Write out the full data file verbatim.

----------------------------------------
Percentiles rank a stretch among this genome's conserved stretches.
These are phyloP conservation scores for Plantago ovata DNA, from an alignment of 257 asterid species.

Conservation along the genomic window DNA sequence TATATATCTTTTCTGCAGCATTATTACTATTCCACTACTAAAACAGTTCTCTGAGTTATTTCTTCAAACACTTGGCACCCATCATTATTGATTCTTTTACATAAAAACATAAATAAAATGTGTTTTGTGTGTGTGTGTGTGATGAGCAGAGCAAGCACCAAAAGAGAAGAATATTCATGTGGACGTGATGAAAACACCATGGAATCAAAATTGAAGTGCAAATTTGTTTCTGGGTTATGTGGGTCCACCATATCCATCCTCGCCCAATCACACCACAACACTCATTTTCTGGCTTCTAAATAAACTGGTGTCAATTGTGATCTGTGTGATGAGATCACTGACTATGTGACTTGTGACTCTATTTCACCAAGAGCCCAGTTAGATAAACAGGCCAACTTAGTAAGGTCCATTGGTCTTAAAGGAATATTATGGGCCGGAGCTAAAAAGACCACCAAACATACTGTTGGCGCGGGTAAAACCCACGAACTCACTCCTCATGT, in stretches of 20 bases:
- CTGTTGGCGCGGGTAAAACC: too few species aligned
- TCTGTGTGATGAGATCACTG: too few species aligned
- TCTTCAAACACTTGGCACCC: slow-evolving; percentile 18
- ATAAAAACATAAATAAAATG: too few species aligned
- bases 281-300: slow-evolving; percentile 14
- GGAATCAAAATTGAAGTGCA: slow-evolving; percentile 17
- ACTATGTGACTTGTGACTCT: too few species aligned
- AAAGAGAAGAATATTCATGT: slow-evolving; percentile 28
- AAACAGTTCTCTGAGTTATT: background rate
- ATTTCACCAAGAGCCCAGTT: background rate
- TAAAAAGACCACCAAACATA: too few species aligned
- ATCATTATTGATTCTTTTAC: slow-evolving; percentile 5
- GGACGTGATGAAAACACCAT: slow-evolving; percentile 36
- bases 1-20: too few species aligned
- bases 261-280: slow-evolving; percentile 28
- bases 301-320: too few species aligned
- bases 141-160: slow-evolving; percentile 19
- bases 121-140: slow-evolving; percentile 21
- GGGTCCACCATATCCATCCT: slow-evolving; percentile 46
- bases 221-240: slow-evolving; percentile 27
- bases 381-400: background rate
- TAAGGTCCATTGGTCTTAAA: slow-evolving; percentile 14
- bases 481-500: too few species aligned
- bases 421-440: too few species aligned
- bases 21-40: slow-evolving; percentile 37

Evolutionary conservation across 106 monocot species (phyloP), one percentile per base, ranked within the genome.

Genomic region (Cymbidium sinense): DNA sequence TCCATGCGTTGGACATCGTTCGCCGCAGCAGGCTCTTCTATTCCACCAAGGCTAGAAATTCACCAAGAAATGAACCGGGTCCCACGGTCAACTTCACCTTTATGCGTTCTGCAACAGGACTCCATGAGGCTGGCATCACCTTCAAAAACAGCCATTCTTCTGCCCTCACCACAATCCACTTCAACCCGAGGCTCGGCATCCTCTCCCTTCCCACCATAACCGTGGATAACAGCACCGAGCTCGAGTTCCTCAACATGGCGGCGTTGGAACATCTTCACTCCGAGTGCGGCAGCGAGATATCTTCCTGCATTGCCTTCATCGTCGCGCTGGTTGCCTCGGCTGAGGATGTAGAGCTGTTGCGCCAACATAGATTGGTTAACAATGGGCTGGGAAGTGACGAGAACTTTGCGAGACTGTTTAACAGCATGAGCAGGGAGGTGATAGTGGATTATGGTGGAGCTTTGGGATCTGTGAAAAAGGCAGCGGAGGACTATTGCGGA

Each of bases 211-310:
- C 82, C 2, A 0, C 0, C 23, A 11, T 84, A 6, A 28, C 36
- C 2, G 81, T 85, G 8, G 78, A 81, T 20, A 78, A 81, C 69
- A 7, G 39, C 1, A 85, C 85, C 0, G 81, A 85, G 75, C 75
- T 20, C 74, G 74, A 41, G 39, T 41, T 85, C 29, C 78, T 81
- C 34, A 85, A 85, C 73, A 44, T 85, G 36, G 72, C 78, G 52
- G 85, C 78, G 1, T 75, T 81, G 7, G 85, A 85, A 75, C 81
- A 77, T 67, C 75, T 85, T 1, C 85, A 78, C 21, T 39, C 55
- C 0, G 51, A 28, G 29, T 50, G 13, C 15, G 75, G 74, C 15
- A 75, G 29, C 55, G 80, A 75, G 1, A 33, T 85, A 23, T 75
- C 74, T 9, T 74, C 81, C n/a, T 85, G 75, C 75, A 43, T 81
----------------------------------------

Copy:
Percentiles rank a stretch among this genome's conserved stretches.
These are phyloP conservation scores for Plantago ovata DNA, from an alignment of 257 asterid species.

Conservation along the genomic window DNA sequence TATATATCTTTTCTGCAGCATTATTACTATTCCACTACTAAAACAGTTCTCTGAGTTATTTCTTCAAACACTTGGCACCCATCATTATTGATTCTTTTACATAAAAACATAAATAAAATGTGTTTTGTGTGTGTGTGTGTGATGAGCAGAGCAAGCACCAAAAGAGAAGAATATTCATGTGGACGTGATGAAAACACCATGGAATCAAAATTGAAGTGCAAATTTGTTTCTGGGTTATGTGGGTCCACCATATCCATCCTCGCCCAATCACACCACAACACTCATTTTCTGGCTTCTAAATAAACTGGTGTCAATTGTGATCTGTGTGATGAGATCACTGACTATGTGACTTGTGACTCTATTTCACCAAGAGCCCAGTTAGATAAACAGGCCAACTTAGTAAGGTCCATTGGTCTTAAAGGAATATTATGGGCCGGAGCTAAAAAGACCACCAAACATACTGTTGGCGCGGGTAAAACCCACGAACTCACTCCTCATGT, in stretches of 20 bases:
- CTGTTGGCGCGGGTAAAACC: too few species aligned
- TCTGTGTGATGAGATCACTG: too few species aligned
- TCTTCAAACACTTGGCACCC: slow-evolving; percentile 18
- ATAAAAACATAAATAAAATG: too few species aligned
- bases 281-300: slow-evolving; percentile 14
- GGAATCAAAATTGAAGTGCA: slow-evolving; percentile 17
- ACTATGTGACTTGTGACTCT: too few species aligned
- AAAGAGAAGAATATTCATGT: slow-evolving; percentile 28
- AAACAGTTCTCTGAGTTATT: background rate
- ATTTCACCAAGAGCCCAGTT: background rate
- TAAAAAGACCACCAAACATA: too few species aligned
- ATCATTATTGATTCTTTTAC: slow-evolving; percentile 5
- GGACGTGATGAAAACACCAT: slow-evolving; percentile 36
- bases 1-20: too few species aligned
- bases 261-280: slow-evolving; percentile 28
- bases 301-320: too few species aligned
- bases 141-160: slow-evolving; percentile 19
- bases 121-140: slow-evolving; percentile 21
- GGGTCCACCATATCCATCCT: slow-evolving; percentile 46
- bases 221-240: slow-evolving; percentile 27
- bases 381-400: background rate
- TAAGGTCCATTGGTCTTAAA: slow-evolving; percentile 14
- bases 481-500: too few species aligned
- bases 421-440: too few species aligned
- bases 21-40: slow-evolving; percentile 37

Evolutionary conservation across 106 monocot species (phyloP), one percentile per base, ranked within the genome.

Genomic region (Cymbidium sinense): DNA sequence TCCATGCGTTGGACATCGTTCGCCGCAGCAGGCTCTTCTATTCCACCAAGGCTAGAAATTCACCAAGAAATGAACCGGGTCCCACGGTCAACTTCACCTTTATGCGTTCTGCAACAGGACTCCATGAGGCTGGCATCACCTTCAAAAACAGCCATTCTTCTGCCCTCACCACAATCCACTTCAACCCGAGGCTCGGCATCCTCTCCCTTCCCACCATAACCGTGGATAACAGCACCGAGCTCGAGTTCCTCAACATGGCGGCGTTGGAACATCTTCACTCCGAGTGCGGCAGCGAGATATCTTCCTGCATTGCCTTCATCGTCGCGCTGGTTGCCTCGGCTGAGGATGTAGAGCTGTTGCGCCAACATAGATTGGTTAACAATGGGCTGGGAAGTGACGAGAACTTTGCGAGACTGTTTAACAGCATGAGCAGGGAGGTGATAGTGGATTATGGTGGAGCTTTGGGATCTGTGAAAAAGGCAGCGGAGGACTATTGCGGA

Each of bases 211-310:
- C 82, C 2, A 0, C 0, C 23, A 11, T 84, A 6, A 28, C 36
- C 2, G 81, T 85, G 8, G 78, A 81, T 20, A 78, A 81, C 69
- A 7, G 39, C 1, A 85, C 85, C 0, G 81, A 85, G 75, C 75
- T 20, C 74, G 74, A 41, G 39, T 41, T 85, C 29, C 78, T 81
- C 34, A 85, A 85, C 73, A 44, T 85, G 36, G 72, C 78, G 52
- G 85, C 78, G 1, T 75, T 81, G 7, G 85, A 85, A 75, C 81
- A 77, T 67, C 75, T 85, T 1, C 85, A 78, C 21, T 39, C 55
- C 0, G 51, A 28, G 29, T 50, G 13, C 15, G 75, G 74, C 15
- A 75, G 29, C 55, G 80, A 75, G 1, A 33, T 85, A 23, T 75
- C 74, T 9, T 74, C 81, C n/a, T 85, G 75, C 75, A 43, T 81